To make matters worse, Texas liquor laws do not allow for a wine retailer to receive income from a wine producer. Once the first installment hit his mailbox, Ross’s sales position at Twin Liquors amicably came to an end. At this point winning The Winemakers had cost Ross his marriage, his house and his wine retail career even though he had only a small portion of his cash prize and no French wine excursion. Ross said, “If I had gotten only half of my prize from Crushpad in a lump sum, I could have moved to Sonoma, bought some grapes and made a few hundred cases. It would have been much easier.” Ross remained as determined as he was during his audition to become a winemaker, even if he started at the very bottom. Ross considered winning The Winemakers was “a sign he was on the right path.”
Though he didn’t know it at the time, Ross’s luck was about to change in the fall of 2009. The Food and Wine Foundation in Austin asked Ross, fresh from winning The Winemakers, to co-host a dinner with heralded Sonoma Pinot Noir producer and former Austinite, Adam Lee of Siduri Wines. The two Texans hit it off and Ross appreciated the fact that Adam, like himself, is a self-taught winemaker. After Ross expressed an interest in moving to Sonoma to make Pinot Noir, Adam said, “Why don’t you come work for me?” Five months later Ross “showed up on Adam’s doorstep,” to work as an intern during the approaching harvest. During the 2010 harvest, Ross learned all he could about Pinot Noir production from the bottom up, but reluctantly returned to Texas in early 2011 to “tie up the loose ends of his divorce.”
As the summer of 2011 approached, Ross was committed to moving to Sonoma and finding full-time employment in an environment full of part-time and seasonal jobs. To make his transition more difficult, Ross was competing against younger candidates with winemaking degrees from U.C Davis and others. “I’m always learning,” Ross said of his hands-on winemaking education. “My nose is always in a book or a wine glass. I watch while I drive past vineyards to learn how they train their vines. Where else do you see a pickup truck with two bins of grapes headed to some garagista’s home to make wine? I find it all so energizing.” With a U-Haul packed to the gills Ross returned to Sonoma and landed another harvest intern position at Pratz and Hall. But as is the nature of harvest intern positions, Ross found himself unemployed again once the harvest season concluded.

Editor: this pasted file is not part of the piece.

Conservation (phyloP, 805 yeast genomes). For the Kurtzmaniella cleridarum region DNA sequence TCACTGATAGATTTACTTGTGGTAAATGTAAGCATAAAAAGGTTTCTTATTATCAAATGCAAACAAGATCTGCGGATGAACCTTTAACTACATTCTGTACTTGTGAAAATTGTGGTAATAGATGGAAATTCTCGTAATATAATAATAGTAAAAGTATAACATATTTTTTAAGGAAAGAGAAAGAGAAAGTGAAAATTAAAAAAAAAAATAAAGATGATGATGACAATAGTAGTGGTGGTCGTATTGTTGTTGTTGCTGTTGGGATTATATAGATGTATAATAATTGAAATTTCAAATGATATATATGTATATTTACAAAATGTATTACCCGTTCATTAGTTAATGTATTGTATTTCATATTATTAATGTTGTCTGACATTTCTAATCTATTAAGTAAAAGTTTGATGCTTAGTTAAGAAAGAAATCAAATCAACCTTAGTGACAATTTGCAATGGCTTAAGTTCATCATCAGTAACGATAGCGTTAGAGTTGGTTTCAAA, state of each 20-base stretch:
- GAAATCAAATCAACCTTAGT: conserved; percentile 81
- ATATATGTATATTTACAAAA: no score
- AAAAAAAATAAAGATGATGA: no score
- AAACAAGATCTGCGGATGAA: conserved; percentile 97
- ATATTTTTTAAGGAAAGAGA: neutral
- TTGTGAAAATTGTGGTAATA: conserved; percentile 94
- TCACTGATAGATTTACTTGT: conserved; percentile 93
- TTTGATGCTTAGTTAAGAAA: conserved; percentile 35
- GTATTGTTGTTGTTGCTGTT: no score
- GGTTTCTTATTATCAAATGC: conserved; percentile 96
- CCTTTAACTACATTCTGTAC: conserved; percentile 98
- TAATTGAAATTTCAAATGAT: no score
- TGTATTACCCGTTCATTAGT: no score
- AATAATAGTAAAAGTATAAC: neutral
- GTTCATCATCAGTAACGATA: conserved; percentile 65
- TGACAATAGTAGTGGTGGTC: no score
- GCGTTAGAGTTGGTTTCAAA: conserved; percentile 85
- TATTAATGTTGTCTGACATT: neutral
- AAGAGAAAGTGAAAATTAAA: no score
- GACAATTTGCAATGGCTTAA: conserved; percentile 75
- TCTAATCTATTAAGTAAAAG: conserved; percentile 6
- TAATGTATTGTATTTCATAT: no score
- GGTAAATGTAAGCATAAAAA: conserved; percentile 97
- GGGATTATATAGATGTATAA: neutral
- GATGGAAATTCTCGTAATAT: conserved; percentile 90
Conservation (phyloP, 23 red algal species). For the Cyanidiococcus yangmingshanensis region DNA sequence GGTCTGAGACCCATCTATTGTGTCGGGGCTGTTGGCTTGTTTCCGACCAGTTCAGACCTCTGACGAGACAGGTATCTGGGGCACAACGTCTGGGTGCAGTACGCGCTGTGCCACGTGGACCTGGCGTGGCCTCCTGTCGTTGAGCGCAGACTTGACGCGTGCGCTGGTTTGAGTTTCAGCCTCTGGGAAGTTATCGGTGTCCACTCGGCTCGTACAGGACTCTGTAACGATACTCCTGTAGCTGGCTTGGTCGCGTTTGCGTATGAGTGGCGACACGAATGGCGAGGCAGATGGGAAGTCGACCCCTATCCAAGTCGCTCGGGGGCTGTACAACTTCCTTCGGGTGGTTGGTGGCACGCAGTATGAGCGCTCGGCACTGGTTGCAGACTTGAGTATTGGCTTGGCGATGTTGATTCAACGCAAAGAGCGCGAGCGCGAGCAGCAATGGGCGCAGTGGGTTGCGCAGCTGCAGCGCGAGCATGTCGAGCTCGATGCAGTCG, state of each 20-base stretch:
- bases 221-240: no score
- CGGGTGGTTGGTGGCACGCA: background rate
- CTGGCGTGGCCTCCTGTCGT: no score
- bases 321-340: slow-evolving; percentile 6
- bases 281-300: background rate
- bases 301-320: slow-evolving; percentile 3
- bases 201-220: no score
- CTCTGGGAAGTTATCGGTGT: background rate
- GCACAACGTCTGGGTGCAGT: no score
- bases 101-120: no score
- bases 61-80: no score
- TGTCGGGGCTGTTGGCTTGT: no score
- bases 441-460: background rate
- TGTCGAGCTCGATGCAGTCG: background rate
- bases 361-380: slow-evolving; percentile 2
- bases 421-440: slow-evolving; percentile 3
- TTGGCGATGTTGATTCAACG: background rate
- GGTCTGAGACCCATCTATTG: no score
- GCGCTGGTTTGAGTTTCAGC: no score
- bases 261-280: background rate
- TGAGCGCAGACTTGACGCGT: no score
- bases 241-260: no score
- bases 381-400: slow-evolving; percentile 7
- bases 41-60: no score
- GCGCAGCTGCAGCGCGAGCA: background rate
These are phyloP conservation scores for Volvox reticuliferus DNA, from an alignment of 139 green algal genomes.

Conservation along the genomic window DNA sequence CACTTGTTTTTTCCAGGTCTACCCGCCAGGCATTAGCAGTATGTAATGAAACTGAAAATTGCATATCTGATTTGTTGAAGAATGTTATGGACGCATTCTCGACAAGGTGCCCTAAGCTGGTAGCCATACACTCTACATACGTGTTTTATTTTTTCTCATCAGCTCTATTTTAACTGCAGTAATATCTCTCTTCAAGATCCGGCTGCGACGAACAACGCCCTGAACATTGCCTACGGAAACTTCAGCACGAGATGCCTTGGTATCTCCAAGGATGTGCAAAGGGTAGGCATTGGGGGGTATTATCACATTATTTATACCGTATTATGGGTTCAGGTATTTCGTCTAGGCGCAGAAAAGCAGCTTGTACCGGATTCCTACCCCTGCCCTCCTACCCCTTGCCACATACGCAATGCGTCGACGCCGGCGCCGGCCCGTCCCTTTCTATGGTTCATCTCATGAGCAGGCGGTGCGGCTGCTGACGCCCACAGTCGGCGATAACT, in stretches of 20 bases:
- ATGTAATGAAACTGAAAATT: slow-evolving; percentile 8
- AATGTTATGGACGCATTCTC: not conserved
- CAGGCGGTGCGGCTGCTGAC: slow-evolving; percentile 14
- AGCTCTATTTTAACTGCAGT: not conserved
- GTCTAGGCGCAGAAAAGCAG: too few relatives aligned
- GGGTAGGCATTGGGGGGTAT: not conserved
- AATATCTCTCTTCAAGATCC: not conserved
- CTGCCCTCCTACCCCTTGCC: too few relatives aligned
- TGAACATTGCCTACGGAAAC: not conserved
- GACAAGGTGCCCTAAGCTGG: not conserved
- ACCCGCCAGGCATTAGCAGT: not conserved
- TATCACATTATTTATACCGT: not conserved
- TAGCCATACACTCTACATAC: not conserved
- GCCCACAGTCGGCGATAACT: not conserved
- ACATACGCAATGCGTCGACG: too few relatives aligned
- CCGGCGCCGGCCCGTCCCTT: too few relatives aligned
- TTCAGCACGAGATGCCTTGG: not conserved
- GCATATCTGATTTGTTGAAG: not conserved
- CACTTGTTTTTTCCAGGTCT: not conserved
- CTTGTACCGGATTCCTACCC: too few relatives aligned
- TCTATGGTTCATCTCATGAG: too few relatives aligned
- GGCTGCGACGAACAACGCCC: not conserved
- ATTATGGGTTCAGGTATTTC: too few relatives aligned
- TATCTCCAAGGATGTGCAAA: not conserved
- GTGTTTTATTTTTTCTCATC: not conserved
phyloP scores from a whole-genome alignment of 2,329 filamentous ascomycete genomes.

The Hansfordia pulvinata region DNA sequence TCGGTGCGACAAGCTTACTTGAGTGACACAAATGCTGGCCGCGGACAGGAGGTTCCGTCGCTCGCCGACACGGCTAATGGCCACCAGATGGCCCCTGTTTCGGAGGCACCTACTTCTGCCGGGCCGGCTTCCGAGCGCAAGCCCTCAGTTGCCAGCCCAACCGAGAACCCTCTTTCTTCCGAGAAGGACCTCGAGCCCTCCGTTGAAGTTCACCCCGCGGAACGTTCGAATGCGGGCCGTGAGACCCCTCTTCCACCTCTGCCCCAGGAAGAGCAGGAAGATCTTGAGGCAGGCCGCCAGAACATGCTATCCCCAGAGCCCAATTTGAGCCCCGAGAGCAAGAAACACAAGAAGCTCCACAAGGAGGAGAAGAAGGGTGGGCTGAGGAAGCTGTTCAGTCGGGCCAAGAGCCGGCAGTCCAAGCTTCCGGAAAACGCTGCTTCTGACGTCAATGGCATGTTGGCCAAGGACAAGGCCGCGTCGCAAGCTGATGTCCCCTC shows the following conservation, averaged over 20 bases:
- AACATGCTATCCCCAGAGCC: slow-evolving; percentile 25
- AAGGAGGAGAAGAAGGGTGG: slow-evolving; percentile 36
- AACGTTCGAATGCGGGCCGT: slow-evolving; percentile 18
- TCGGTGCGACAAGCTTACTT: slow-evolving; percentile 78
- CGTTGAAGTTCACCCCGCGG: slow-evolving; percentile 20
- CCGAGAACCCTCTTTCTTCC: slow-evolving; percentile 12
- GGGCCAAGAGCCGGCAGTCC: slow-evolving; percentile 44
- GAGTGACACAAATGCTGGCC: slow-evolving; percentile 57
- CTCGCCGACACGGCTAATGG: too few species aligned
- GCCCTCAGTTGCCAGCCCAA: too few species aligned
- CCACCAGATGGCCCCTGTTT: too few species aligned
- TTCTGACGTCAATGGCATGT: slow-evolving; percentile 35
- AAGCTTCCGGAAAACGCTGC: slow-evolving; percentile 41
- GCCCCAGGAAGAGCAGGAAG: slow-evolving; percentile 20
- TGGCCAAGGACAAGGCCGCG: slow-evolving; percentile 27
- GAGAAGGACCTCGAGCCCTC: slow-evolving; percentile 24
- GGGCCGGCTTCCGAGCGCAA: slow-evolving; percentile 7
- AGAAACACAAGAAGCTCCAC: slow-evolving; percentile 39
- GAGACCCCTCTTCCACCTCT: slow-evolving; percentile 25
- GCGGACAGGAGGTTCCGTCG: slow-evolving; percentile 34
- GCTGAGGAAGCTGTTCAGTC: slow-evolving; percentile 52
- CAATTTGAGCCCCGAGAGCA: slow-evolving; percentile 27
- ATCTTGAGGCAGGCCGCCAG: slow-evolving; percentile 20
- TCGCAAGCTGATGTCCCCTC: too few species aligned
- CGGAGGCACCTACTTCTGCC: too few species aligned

Determined not to return to Austin with “my tail tucked between my legs,” Ross started looking for work. With his wine sales experience a tasting room job would have been fairly easy to find. However with most wineries, entry level positions are either in sales or production (winemaking), rarely both. Though he thought he had enough savings to make the move, Ross found the sticker shock of living in California wine country quickly drained his bank account. In addition, the credibility Ross assumed he had earned from being named The Winemaker carried little weight within the viticulture establishment. The Winemakers, he found, was not widely followed by wine industry insiders. However, with family emotional and financial support, Ross was able to survive a few months of unemployment. Now he says, “I’m back with the people I know and love, Adam and Dianna Lee of Siduri in a hybrid position,” Ross said of the friendly and outgoing Texas winemakers. During slow production seasons, Ross uses his sales skills in the tasting room and will move back into wine production once the first grapes arrive from the vineyards.
The future Ross Outon now sees is bright but not without challenges. “If it was easy, it wouldn’t be worth it,” Ross quips “and as difficult as it has been, if it were not for the show, I wouldn’t be out here (Sonoma) doing what I love.” As he continues to hone his winemaking skills with the help of Adam and Dianna Lee and other mentors, Ross hopes to begin making small batches of Pinot Noir in the next few years. Ross will continue to pay his dues but says, “When I was cast on the show, I felt like I stopped treading water and started swimming in a positive direction. It has been hard going, but I am relentlessly sure of the idea that I am headed in the right direction.”